You may need to think about tax when investing. But you could benefit from tax savings, mainly through pensions (either personal or workplace) and Individual Savings Accounts. Your tax treatment is personal to you. It can be a good idea to look at the information available on the gov.uk website and speak to a professional adviser if you’re unsure.
When you invest you may also earn income from your investments. And if you do, you might have to pay income tax on that too.
The types of income you can earn from investments include dividends from shares, interest payments from bonds and distributions from funds. Distributions are where a fund passes on your share of any income it earns.
If you’re able to invest in an Individual Savings Account, or ISA, you won’t pay tax on any investment income or investment gains you make in that ISA. To see this year's annual ISA allowance visit our Guide to ISAs page.
You can split this annual allowance across a cash, innovative finance, lifetime and stocks and shares ISA but can only pay into one of each type in any one tax year, up to the annual ISA limit.
The dividend allowance lets you receive up to a set level of dividends, free of income tax, in each tax year. And, depending on your circumstances, the personal savings allowance potentially lets you receive up to a set level of interest from investments and savings, free of income tax, in each tax year.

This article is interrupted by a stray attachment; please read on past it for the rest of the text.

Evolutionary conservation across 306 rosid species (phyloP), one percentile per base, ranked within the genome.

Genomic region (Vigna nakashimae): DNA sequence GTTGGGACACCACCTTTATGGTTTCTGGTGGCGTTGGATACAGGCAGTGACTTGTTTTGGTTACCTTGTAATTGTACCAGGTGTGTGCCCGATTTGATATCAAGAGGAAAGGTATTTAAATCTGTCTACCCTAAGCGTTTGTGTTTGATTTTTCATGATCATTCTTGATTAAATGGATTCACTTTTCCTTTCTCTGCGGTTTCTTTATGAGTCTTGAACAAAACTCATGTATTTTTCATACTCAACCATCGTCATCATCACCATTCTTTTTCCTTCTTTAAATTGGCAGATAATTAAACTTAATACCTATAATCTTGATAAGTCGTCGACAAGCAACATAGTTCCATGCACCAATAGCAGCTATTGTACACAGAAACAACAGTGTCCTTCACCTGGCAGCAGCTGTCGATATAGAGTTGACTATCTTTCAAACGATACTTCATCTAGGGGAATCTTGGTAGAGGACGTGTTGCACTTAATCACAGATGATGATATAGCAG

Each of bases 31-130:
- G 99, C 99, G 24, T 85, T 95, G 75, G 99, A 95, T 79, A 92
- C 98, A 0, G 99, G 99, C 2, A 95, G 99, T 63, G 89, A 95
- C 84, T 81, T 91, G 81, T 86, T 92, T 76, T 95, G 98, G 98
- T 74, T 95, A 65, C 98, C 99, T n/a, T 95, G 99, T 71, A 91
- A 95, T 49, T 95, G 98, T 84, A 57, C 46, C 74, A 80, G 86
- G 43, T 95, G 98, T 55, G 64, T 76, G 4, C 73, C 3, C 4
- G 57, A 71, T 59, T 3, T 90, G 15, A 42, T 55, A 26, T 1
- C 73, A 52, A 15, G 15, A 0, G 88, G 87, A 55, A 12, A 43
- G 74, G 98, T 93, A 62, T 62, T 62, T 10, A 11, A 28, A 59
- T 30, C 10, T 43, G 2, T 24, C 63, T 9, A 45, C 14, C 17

Capital Gains Tax
This is the tax you’ll have to pay on the profit you make when you sell your investment. You only have to pay this tax if the amount you receive from selling your investment is above your annual tax-free allowance for capital gains.
Your family may have to pay this after you die if you leave assets worth more than a certain amount, including investments, and depending on who you leave them to.
You can find out more about taxes on the gov.uk website which includes all the latest tax rates and tax allowances that might be relevant for your personal circumstances.